Page 99 turned out to be pretty representative of the overall arguments and themes of the book. It falls in the conclusion to the fourth chapter, which looks at a collection of oral history interviews gathered in the mid-1980s with several generations of people from across Britain. Many of the things these interviewees talked about exemplified broader patterns of ‘class talk’ in the late twentieth century. Ambivalence was a marked feature of their answers: what people said about class varied with context and could seem contradictory. And ‘another reason for uncertainty about “class” was the widespread perception that there had been major changes in the “class” structure across the twentieth century’ – with, especially, suburbanisation and changes in the occupational structure. These changes seemed to many interviewees to have created ‘a large “ordinary” group in society which had to work for a living but which was, nevertheless, in the “middle”: not workless but also not privileged’. Many people, both white-collar and blue-collar, were keen to stress their ordinariness and authenticity, and to reject the idea that class snobberies played an important role in their lives.

What’s missing from this page is the point that I excavate elsewhere: that though many people wanted to sign up to this less snobbish, more democratic outlook on society, in fact, there were pervasive class judgements going on in late twentieth-century Britain: they had often just gone ‘underground’. And the other thing that’s missing from this page is a link to politics: another key argument of the book relates to how vernacular discourses of class linked – or didn’t link – to political languages. When it comes to the 1980s, what I suggest is that while Thatcherite languages of class were in some ways similar to the sorts of things the interviewees in this chapter were saying, that wasn’t because Thatcher profoundly influenced what people thought. There were other roots and sources for changing popular perceptions of class, often linked to individual and family experiences of social mobility and social change.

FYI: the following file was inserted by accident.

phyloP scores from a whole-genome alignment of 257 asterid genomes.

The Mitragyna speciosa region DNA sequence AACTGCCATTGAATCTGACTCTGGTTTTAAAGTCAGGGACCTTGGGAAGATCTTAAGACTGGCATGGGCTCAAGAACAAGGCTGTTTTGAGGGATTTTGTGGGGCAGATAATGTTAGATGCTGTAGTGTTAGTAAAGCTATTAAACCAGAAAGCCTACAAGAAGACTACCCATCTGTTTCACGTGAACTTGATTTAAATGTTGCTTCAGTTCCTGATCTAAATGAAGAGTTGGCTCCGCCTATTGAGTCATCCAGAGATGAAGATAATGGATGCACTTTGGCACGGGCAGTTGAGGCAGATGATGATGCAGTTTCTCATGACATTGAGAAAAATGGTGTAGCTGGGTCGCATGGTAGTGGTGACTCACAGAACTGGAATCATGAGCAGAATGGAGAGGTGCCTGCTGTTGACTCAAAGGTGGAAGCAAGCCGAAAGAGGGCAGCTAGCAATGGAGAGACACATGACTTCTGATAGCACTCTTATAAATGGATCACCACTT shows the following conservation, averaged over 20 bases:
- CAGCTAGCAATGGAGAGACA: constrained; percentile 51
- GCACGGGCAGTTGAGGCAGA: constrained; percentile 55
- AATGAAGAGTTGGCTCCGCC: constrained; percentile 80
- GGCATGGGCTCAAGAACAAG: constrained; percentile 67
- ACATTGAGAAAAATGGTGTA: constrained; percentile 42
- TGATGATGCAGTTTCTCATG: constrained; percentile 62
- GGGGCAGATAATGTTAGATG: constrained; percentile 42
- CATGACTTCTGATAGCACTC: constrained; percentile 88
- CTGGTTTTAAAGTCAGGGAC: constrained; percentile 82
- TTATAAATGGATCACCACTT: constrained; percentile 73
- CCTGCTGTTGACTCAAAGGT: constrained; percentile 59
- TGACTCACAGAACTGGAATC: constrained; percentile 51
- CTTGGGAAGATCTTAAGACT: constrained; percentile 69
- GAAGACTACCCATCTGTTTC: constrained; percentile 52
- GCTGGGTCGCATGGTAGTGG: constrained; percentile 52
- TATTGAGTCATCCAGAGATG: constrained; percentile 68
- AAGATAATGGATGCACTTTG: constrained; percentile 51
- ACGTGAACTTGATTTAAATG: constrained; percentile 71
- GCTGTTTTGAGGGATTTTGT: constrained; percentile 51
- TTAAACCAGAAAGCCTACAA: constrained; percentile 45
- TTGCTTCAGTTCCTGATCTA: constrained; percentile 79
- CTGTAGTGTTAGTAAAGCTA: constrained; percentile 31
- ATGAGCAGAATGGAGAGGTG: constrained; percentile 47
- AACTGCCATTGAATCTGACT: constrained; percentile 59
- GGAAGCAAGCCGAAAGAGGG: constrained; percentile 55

Learn more about Class, Politics, and the Decline of Deference in England, 1968-2000 at the Oxford University Press website.

--Marshal Zeringue

Wednesday, May 30, 2018

Bill Niven's "Hitler and Film"

Bill Niven is professor of contemporary German history at Nottingham Trent University and the author of many works on twentieth-century German history, including Facing the Nazi Past and The Buchenwald Child.

Niven applied the “Page 99 Test” to his new book, Hitler and Film: The Führer's Hidden Passion, and reported the following:
I approached page 99 of my book on Hitler and the Nazi film industry with uncertainty: would I find here a statement that encapsulates the book? The answer was positive.

My book sets out to argue that Hitler’s appreciation for film, and his influence on film during the Third Reich, were far greater than commonly assumed. He watched films night after night at his mountain residence in Bavaria – even films with Jewish actors and directors, which didn’t seem to spoil his enjoyment. From surviving archive material, I was able to work out what Hitler watched, and when.

Hitler intervened regularly in the film industry, banning films, and meddling with their production. Well known is his commissioning of films of the Nazi Party Rallies: Leni Riefenstahl obliged as his chosen director. My book explores less well-known Hitler commissions, for instance of a film about sterilising the disabled (Victims of the Past, 1937), or about the Spanish Civil War (In Battle against the World Enemy, 1938). Hitler was also involved in the gestation of the notorious anti-Semitic Nazi “documentary” The Eternal Jew (1940), and the anti-Semitic feature film Jud Süβ evolved in line with his policies.